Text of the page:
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All business students and managers are familiar with SWOT analysis: an in-depth look at a company’s strengths, weaknesses, opportunities and threats, conducted in an attempt to take advantage of its strengths and opportunities, to address its weaknesses, and to thwart its threats. At least in theory.
All business students as well as those involved in various levels of the strategic-management process of most organizations have conducted this basic model of strategy formulation. Unfortunately, many of these organizations fail to obtain the full value of such a critical analysis. In my experience, most companies do a reasonably good job of evaluating their strengths, particularly from a resource point of view. And their examination of threats is usually adequate (although they often myopically focus on direct rivalries, as opposed to potential competition). The distinction between opportunity and weakness, however, is muddled.
The central foundation of strategy formulation is to position the company in such a manner that internal strengths are used to exploit environmental and competitive opportunities while also mitigating potential organizational threats. But stopping here actually gives one a SOT analysis, because the idea of weakness doesn’t enter into it. In fact, the notion of discussing weaknesses has become anathema to strategy formulation in many companies. Too many senior executives simply do not want to talk about them. Doing so is often seen as admitting defeat and appearing vulnerable.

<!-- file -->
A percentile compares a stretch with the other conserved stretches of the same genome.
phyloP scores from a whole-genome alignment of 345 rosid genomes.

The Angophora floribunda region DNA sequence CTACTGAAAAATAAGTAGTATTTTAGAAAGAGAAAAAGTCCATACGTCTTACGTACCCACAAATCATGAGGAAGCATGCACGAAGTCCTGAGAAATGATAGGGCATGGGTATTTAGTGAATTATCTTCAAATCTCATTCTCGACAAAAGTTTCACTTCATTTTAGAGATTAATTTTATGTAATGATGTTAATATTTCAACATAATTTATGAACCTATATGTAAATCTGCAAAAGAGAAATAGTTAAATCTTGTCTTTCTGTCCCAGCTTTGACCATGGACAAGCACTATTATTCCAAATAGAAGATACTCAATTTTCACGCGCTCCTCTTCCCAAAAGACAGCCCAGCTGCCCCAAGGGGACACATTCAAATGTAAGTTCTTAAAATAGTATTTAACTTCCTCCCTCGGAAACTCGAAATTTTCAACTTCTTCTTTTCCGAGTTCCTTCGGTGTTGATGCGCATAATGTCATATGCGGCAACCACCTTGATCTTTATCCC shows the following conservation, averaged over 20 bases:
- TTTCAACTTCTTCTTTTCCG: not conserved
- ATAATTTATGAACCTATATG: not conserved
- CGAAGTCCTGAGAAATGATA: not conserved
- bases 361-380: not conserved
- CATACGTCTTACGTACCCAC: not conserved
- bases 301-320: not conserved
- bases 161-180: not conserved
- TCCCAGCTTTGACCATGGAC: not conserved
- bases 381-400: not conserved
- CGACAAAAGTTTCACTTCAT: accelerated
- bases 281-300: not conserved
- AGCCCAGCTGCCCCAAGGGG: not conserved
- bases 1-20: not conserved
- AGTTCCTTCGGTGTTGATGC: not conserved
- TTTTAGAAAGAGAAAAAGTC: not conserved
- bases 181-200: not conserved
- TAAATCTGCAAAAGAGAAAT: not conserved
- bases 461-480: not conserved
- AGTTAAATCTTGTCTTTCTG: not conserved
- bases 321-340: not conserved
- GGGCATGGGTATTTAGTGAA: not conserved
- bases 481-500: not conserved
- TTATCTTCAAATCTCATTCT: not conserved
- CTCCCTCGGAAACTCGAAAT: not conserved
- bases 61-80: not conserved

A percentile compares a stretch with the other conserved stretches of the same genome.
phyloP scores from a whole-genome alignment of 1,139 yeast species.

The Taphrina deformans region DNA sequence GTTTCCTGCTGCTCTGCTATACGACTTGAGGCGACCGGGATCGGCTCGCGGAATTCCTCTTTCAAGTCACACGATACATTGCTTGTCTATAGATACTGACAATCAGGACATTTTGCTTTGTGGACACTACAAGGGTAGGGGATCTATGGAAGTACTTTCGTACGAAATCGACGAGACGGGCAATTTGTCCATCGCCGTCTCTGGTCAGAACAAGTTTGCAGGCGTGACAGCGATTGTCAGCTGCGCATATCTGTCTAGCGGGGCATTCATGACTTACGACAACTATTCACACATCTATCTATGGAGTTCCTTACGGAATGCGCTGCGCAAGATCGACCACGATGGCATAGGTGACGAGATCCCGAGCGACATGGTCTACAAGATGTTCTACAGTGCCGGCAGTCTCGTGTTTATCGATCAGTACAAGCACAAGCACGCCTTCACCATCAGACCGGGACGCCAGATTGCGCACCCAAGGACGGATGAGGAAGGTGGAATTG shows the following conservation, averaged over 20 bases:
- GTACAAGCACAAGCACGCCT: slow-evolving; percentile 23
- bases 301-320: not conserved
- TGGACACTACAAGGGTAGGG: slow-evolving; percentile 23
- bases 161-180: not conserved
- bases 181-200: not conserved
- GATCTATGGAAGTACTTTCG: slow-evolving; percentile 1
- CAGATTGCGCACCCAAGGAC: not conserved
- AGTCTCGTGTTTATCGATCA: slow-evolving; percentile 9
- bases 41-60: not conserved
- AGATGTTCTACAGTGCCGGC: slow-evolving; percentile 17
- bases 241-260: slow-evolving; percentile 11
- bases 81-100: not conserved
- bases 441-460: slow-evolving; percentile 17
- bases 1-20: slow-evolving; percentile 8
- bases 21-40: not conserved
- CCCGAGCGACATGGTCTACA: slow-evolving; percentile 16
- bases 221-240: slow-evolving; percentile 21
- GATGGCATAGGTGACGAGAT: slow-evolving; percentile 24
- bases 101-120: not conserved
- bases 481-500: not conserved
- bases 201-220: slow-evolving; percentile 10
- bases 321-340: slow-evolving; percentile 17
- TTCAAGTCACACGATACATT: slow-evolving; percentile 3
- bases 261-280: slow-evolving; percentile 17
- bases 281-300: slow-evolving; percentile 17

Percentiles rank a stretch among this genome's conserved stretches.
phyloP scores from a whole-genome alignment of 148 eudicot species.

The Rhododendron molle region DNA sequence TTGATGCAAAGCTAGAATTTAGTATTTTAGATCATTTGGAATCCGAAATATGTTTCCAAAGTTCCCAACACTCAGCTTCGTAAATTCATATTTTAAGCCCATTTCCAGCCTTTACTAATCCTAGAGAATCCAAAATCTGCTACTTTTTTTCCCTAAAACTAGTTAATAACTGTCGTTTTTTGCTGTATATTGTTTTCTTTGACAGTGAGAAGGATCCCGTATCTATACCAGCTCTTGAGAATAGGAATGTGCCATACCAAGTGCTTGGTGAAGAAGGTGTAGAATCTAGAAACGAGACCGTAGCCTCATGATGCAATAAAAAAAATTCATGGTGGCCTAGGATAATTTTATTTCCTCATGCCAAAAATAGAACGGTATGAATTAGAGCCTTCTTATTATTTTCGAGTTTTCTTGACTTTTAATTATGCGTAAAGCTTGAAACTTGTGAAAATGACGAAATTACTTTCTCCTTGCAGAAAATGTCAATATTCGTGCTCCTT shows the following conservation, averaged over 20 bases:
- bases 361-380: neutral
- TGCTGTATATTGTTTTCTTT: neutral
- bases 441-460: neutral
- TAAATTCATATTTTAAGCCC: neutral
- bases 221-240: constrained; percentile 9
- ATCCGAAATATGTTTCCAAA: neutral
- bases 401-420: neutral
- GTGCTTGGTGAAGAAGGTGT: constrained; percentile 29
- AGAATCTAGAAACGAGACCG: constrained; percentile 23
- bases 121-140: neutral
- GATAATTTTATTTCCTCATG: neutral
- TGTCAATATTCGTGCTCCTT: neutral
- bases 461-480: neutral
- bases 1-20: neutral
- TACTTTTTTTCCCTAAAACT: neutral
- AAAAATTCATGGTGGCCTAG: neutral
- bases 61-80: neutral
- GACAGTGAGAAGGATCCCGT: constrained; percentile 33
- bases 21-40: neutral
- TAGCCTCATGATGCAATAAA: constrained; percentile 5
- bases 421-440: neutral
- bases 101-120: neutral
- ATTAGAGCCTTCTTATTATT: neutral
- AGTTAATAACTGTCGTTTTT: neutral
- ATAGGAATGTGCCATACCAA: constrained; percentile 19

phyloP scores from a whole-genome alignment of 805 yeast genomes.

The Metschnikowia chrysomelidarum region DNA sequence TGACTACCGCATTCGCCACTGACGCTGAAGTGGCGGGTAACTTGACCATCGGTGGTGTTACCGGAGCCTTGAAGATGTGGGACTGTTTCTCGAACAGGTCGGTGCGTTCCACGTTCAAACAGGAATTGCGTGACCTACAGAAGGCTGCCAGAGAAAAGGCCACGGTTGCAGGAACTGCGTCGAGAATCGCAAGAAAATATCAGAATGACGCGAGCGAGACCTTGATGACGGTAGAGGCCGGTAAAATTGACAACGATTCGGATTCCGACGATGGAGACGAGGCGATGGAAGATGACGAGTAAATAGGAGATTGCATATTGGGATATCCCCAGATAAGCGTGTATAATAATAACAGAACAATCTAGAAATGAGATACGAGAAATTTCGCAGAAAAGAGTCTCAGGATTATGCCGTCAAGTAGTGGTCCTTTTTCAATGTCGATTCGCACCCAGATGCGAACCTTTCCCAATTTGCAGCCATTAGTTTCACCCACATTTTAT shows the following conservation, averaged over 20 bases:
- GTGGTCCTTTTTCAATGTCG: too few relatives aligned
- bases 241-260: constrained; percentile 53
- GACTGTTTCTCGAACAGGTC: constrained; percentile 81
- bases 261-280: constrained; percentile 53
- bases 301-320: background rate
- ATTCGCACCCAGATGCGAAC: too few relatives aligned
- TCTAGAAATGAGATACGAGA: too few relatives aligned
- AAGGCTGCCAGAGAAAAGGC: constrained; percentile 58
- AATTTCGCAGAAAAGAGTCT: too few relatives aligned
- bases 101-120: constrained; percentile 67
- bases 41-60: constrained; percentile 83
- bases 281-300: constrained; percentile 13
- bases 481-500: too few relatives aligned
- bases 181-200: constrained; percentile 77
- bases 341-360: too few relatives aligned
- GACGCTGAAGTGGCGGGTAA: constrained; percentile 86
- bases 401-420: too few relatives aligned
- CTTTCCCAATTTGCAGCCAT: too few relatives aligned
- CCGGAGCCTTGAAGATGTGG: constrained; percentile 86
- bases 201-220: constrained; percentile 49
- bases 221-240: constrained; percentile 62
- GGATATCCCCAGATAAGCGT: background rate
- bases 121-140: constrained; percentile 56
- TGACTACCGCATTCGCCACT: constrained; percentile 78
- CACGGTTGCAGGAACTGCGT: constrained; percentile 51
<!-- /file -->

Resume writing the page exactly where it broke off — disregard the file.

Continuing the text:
Organizational leaders must bear some of the responsibility for ignoring weakness. But many who consult in this area also share some of the blame by referring to everything the company lacks as an opportunity. We know managers recoil at the term weakness, so opportunity becomes a generic pit into which a broad continuum of true opportunities and veiled weaknesses are tossed. I’ve even witnessed a SWOT-analysis session where poor brand image was earnestly listed as an opportunity. Nonsense! Although the possibility for improvement may (or may not) exist, poor brand image clearly puts the company at a disadvantage when compared to competitors. Moreover, falsely labeling true weaknesses as opportunities actually puts the company at greater risk.
On the other hand, organizations with truly effective strategic processes understand that not all weaknesses are identical. Some weaknesses can be addressed with proper effort and resources, while others simply cannot be changed. Consider an analogy: I enjoy playing basketball; unfortunately, I find myself 20 pounds beyond my ideal weight (OK, maybe 30, but you get the point).
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